1. BlackScorpion
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    BlackScorpion New Member

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    First person vs third person

    Discussion in 'General Writing' started by BlackScorpion, Mar 2, 2011.

    I'm sorry if this has already been discussed, and if it has feel free to close this and point me to the relevant thread.

    I was just wondering what tare he pros and cons of writing in third person or first person?

    Thanks in advance.
     
  2. Chronopunk
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    Chronopunk Member

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    I'm sure it's been discussed, but here are a couple.

    Some people have an irrational hatred of first person and will hate anything anyone writes in it. First person is also tricky if you have information you want to show the reader, but not the viewpoint character. Multiple viewpoints should not be attempted in first person by anyone who has to ask advice about what viewpoint to use. It is useful if you want to really get inside one character's head, fill in back story, make a character more sympathetic, or play the unreliable narrator trick.

    Third person is almost a necessity if you have multiple viewpoints, or what to show your main character from the outside (as other people see him/her.
     
  3. Manav
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    Manav Contributing Member

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    Yes, there are many threads on this, but I am feeling too lazy to look it up. So, I'll just tell you what I know.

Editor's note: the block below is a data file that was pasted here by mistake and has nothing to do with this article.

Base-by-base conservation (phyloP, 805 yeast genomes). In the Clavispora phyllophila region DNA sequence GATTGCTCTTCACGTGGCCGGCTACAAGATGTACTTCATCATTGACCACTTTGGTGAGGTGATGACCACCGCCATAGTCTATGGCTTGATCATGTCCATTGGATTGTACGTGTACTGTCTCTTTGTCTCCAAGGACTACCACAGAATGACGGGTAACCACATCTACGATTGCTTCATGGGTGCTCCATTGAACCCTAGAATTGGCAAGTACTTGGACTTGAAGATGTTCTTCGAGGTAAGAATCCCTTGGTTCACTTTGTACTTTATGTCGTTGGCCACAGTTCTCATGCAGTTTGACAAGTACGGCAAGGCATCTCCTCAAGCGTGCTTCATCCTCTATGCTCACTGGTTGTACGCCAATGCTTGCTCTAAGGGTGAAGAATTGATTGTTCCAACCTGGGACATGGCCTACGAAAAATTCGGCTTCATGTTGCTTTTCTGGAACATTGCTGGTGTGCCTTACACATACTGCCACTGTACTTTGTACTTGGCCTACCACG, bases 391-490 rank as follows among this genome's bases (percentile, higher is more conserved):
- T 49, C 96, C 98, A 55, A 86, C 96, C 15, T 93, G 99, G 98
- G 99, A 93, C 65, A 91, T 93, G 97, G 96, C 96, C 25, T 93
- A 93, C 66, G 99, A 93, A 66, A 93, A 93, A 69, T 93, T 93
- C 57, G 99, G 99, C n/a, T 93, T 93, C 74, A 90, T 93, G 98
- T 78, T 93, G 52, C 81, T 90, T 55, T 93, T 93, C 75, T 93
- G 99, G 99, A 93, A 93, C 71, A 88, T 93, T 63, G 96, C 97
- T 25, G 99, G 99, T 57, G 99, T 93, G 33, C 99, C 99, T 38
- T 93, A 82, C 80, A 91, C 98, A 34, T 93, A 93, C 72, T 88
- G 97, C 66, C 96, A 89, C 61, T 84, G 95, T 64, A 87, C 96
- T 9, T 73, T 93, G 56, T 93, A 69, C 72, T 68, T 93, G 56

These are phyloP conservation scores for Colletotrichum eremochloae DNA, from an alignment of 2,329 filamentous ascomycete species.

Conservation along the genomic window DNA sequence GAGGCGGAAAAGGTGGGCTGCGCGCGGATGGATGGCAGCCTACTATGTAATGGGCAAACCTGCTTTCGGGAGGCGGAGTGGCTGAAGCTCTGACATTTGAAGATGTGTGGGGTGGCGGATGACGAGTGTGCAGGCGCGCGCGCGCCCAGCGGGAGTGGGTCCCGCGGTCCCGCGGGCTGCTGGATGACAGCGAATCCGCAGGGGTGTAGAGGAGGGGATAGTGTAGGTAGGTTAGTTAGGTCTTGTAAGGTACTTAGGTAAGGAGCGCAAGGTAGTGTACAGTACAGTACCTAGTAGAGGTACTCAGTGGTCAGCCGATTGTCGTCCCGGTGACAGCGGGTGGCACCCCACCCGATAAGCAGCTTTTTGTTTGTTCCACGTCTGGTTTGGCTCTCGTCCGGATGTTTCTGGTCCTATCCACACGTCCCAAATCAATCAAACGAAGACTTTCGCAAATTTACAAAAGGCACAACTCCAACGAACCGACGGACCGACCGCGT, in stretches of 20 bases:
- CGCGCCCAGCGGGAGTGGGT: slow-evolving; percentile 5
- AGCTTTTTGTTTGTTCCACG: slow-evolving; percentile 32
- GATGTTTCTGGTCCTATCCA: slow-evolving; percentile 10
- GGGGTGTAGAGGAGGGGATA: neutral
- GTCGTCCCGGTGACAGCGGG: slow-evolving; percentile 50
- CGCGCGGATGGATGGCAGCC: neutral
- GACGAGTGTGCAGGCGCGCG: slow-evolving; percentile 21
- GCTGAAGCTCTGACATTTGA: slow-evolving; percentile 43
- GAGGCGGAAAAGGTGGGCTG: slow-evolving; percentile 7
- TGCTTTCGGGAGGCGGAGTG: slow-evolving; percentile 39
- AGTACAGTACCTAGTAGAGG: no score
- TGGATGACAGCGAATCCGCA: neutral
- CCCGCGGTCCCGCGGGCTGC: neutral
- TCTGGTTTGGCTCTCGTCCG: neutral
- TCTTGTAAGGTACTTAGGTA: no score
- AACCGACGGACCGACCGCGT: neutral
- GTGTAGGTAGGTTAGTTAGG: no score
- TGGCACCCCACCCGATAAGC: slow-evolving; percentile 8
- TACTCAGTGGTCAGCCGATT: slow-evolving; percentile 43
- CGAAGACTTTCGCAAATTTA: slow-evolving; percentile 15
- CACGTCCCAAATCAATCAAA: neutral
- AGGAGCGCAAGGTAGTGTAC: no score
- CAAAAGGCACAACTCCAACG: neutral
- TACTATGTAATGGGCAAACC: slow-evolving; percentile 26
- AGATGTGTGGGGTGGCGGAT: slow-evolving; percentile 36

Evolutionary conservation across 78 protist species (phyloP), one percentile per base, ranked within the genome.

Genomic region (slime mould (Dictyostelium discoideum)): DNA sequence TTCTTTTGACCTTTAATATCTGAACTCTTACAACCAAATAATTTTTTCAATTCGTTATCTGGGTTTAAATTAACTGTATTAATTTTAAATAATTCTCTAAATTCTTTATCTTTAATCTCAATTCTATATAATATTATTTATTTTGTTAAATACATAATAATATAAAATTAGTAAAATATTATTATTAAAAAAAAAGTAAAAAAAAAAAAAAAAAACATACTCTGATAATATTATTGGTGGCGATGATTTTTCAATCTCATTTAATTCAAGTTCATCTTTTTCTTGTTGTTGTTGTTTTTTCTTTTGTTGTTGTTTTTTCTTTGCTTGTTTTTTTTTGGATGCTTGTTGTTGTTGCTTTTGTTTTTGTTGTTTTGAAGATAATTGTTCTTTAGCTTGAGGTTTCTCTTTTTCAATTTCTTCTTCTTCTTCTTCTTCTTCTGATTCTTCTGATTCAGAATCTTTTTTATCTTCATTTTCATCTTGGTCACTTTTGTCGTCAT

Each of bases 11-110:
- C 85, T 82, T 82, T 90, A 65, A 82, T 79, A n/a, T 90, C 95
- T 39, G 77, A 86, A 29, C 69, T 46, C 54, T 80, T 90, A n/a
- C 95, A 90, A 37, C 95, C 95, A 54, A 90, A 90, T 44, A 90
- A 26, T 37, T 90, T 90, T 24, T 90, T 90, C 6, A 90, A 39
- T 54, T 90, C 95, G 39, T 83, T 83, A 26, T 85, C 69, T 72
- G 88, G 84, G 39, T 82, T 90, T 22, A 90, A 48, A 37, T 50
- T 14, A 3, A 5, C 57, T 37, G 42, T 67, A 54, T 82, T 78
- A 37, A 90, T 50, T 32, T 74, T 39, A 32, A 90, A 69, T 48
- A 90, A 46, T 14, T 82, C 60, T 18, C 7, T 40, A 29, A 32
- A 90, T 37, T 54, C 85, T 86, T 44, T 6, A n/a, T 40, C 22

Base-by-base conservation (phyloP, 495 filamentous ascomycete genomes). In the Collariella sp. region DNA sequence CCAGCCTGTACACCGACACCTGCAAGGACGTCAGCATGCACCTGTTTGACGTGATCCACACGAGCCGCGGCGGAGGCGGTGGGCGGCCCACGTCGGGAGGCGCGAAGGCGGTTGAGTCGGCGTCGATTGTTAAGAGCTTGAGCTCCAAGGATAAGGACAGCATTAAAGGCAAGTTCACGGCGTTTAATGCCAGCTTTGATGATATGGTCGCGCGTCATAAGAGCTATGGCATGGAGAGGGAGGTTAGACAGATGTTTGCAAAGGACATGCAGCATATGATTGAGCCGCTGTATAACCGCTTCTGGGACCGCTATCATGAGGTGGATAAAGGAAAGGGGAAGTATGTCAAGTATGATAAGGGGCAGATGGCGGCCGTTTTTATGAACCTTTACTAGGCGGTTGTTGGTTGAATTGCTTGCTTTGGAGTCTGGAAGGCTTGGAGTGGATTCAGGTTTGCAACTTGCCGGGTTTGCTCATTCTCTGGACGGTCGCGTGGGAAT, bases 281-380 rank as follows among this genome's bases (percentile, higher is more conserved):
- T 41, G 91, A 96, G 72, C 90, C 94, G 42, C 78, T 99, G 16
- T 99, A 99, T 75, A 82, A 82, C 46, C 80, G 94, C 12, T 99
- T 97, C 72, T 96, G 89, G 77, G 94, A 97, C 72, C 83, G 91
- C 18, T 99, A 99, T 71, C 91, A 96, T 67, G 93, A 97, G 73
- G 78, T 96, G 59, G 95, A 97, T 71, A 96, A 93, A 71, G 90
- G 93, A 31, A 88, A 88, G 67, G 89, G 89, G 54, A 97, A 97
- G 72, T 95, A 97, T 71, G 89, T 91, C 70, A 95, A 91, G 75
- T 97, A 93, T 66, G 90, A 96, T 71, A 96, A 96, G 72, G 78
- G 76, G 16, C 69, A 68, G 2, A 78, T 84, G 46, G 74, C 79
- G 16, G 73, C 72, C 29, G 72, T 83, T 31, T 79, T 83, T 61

First person: It can make the readers deeply connected to the char, an in-depth emotional connection with the char, and experience the inner workings of the mind of the chars. This very advantage can also become the disadvantage if the writer spend too much time writing about the thoughts and mind of the char, and unfortunately, novice writers are guilty of making this mistake. Also, whatever the readers see, hear and experience is funneled through the narrator's viewpoint and you can't switch to any other char's viewpoint, and this can be a limiting factor. Writing in first person seems easier, but it is actually not.

    Third person: The normally use forms are 'third person limited' and 'third person serial limited'. Third person limited is more or less like the first person, but you also have the option to jump out of the char's head (voice) and narrate the story. Like first person it also has the disadvantage of not being privy to other char's (chars other than the viewpoint char) thoughts, feelings, and observations. In third person serial limited, you overcome this last problem and you can head hop, meaning, you can write about feelings and thoughts of two or more chars. It's disadvantage being that you might confuse the readers when you do a lot of head hopping.

    So, the general consensus is that third person is easier to write simply because writers have more options (for want of better word). Which POV to choose? It depends on the 'voices' of the stories and the chars you are writing.

    P.S: There are other types of, less popular, first and third person POVs.
     
  4. Elgaisma
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    Elgaisma Contributing Member Contributor

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    Personally I find writing first person more fun, being the character as I write. However what I use tends to be dependant on the story. You do have to find ways to show a different POV and report on scenes your character isn't present but its possible - dialogue, letters, emails, stories in books, paintings, pictures etc I was writing fantasy so could be more creative (mind invasion, turning characters into bird forms, animal empathy) - writing non fantasy first person is a greater challenge.